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  Ruth McRoy

Excerpted from:  Ruth McRoy, Expedited Permanency: Implications for African-American Children and Families, 12 Virginia Journal of Social Policy and the Law 475 -489. 477-481 (2005) (81 Footnotes)


Despite the fact that there is no difference in the actual incidence of child abuse or neglect among different ethnic groups, a combination of socioeconomic factors and various state and federal policies as well as disparate reporting and service delivery increase the likelihood that poor and minority children will enter the foster care system. This [excerpt] examines the following four factors which lead to the disproportionate vulnerability of African-American children: poverty and welfare legislation, parental substance abuse and drug trafficking, length of incarceration, and disparate service delivery.

A. Poverty, Welfare Legislation, and Foster Care

Welfare policy in this country has had a largely unexamined impact on foster care, even though about half of the children in care come from families who are eligible for or are recipients of public assistance. Policy measures addressing poverty did not assert this influence until 1961; before this time there had been no federally funded foster care program. As part of Title IVA of the Social Security Act passed in this year, Congress provided federal financial assistance for the placement of children who had been receiving Aid to Dependent Children (ADC--later AFDC) in the month preceding the placement. Under the new legislation, there was no ceiling on foster care funding in cases of abuse and neglect and since the program's administration was through public assistance rather than child welfare, there were few ties between child welfare and foster care. The foster care program has thus been referred to as a "de facto poverty program," with critics alleging that the government has taken over child rearing responsibilities from poor families.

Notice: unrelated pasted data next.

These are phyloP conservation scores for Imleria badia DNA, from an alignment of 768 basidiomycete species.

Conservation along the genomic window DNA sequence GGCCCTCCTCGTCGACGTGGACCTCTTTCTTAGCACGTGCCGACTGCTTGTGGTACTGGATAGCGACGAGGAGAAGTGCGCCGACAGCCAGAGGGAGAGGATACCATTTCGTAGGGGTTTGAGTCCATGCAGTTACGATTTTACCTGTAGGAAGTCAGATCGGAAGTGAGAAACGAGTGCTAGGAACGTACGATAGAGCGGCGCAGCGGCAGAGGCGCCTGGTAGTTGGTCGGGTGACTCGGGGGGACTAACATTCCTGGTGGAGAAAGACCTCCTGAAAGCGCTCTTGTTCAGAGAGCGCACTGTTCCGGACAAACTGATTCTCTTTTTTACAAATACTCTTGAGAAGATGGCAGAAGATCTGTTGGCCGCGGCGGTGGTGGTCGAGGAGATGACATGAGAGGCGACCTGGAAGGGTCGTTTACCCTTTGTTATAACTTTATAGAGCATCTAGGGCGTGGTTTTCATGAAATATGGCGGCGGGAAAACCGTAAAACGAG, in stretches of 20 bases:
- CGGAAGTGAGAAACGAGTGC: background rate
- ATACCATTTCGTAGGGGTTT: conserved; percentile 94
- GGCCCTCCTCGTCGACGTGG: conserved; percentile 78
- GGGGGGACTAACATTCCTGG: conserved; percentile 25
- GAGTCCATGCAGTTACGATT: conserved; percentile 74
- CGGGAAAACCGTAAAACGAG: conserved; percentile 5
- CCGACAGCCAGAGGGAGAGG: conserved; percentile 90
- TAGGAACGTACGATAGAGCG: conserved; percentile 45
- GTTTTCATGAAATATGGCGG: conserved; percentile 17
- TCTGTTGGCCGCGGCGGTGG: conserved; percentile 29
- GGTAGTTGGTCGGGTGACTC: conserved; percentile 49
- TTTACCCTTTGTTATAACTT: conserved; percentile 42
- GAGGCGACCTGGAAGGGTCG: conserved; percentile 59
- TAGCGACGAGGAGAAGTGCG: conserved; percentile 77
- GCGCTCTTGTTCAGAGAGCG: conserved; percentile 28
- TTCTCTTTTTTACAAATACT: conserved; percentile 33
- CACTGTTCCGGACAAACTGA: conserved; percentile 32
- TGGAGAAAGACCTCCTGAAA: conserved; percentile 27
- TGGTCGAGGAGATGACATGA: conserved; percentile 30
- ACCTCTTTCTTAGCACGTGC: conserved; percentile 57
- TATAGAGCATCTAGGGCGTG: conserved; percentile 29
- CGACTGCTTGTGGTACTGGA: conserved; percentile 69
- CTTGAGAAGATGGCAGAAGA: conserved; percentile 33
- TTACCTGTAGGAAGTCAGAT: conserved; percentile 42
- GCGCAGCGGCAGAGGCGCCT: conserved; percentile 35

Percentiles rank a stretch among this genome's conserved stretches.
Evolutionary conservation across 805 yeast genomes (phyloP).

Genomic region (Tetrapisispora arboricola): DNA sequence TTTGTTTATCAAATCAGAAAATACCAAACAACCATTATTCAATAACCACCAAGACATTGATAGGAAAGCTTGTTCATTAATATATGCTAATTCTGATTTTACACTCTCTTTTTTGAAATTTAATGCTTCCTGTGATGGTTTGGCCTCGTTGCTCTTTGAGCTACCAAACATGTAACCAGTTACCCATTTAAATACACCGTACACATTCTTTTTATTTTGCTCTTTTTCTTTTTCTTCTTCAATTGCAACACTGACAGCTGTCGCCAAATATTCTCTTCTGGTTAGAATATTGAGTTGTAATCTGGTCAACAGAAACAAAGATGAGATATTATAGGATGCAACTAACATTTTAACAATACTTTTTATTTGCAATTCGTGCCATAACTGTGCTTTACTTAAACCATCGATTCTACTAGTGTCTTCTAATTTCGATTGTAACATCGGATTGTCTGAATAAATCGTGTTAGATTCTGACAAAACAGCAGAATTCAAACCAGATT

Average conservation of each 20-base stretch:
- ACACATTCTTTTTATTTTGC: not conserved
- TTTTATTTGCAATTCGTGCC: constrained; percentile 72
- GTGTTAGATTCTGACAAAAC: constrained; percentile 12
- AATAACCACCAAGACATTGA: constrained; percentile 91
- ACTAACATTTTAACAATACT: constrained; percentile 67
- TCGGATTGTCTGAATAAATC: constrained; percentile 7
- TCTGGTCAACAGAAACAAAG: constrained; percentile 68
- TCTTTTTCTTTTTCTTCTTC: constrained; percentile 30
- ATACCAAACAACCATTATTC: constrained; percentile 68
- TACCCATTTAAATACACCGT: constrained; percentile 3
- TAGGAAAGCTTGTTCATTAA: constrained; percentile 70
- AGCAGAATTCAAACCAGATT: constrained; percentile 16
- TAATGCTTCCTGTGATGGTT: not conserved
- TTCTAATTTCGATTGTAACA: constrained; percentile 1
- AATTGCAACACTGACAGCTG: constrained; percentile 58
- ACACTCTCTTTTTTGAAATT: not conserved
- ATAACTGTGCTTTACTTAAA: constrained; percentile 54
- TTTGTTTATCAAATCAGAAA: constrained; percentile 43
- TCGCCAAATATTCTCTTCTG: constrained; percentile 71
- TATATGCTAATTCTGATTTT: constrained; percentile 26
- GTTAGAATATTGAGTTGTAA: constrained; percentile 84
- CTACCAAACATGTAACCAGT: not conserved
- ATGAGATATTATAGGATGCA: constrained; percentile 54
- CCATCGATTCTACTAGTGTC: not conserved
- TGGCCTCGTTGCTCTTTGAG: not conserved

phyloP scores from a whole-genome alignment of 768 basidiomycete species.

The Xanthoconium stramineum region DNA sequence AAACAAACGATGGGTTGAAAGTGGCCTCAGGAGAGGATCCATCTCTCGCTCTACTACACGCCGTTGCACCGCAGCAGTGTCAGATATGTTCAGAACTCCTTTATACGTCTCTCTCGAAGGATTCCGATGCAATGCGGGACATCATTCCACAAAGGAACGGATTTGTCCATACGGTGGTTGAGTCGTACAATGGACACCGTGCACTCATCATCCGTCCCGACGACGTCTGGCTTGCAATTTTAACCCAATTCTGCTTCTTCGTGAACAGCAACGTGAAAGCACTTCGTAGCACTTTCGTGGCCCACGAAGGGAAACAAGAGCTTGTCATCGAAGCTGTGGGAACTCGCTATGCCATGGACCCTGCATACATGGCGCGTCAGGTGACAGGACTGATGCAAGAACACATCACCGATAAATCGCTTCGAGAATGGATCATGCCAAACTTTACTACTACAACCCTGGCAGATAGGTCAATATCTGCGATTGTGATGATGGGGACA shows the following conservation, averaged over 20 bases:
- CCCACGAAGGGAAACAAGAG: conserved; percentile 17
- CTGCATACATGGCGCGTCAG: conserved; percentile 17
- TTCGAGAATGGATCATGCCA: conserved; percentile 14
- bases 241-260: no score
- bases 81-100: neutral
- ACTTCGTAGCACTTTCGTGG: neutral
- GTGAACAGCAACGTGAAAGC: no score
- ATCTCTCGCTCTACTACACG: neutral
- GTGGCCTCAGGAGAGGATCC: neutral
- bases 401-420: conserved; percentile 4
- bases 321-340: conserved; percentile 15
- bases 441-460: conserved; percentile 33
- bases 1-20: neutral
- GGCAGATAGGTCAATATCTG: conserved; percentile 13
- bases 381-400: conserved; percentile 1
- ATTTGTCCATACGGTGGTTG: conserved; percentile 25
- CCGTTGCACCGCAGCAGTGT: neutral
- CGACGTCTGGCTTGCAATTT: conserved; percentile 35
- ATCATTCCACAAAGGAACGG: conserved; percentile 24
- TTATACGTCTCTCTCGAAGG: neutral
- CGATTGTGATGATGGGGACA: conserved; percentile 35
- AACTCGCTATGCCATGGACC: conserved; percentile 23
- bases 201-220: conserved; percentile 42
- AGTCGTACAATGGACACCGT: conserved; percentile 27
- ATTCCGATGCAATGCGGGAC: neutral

Recent welfare reforms have exacerbated foster care's role as a "de facto poverty program." In 1996, Congress replaced the former welfare system with a scheme of mandatory work requirements and time limits on assistance known as the Personal Responsibility and Work Opportunity Reconciliation Act (PRWORA) and Temporary Assistance to Needy Families grants (TANF). By requiring individuals on welfare to work without providing them with more child care, these statutory schemes may have placed impoverished families in the position of deciding whether to work, receive federal benefits, but leave their children unsupervised or continue to care for their children as before and lose their benefits. Some have thus criticized the TANF legislation, asserting that "Congress eliminated the safety net for poor children."

African-American families have been disproportionately impacted by both the 1961 and 1996 welfare legislation because they comprise a disproportionate amount of the impoverished families in the United States. Five years after the implementation of TANF, African-Americans had the largest proportion of families and children on TANF rolls. Although African-American families represent only about 12.9% of the population, 23.6% of African-Americans--8.4 million people--were poor in 1999; studies demonstrate that such income differentials between the African-Americans and other races still exist. African-Americans are more likely to be poor than whites. Impoverished African-Americans' lack of resources to provide child care combined with their TANF work requirements could contribute to the disproportionate number of African-American children in foster care.

B. Parental Substance Abuse and Drug Trafficking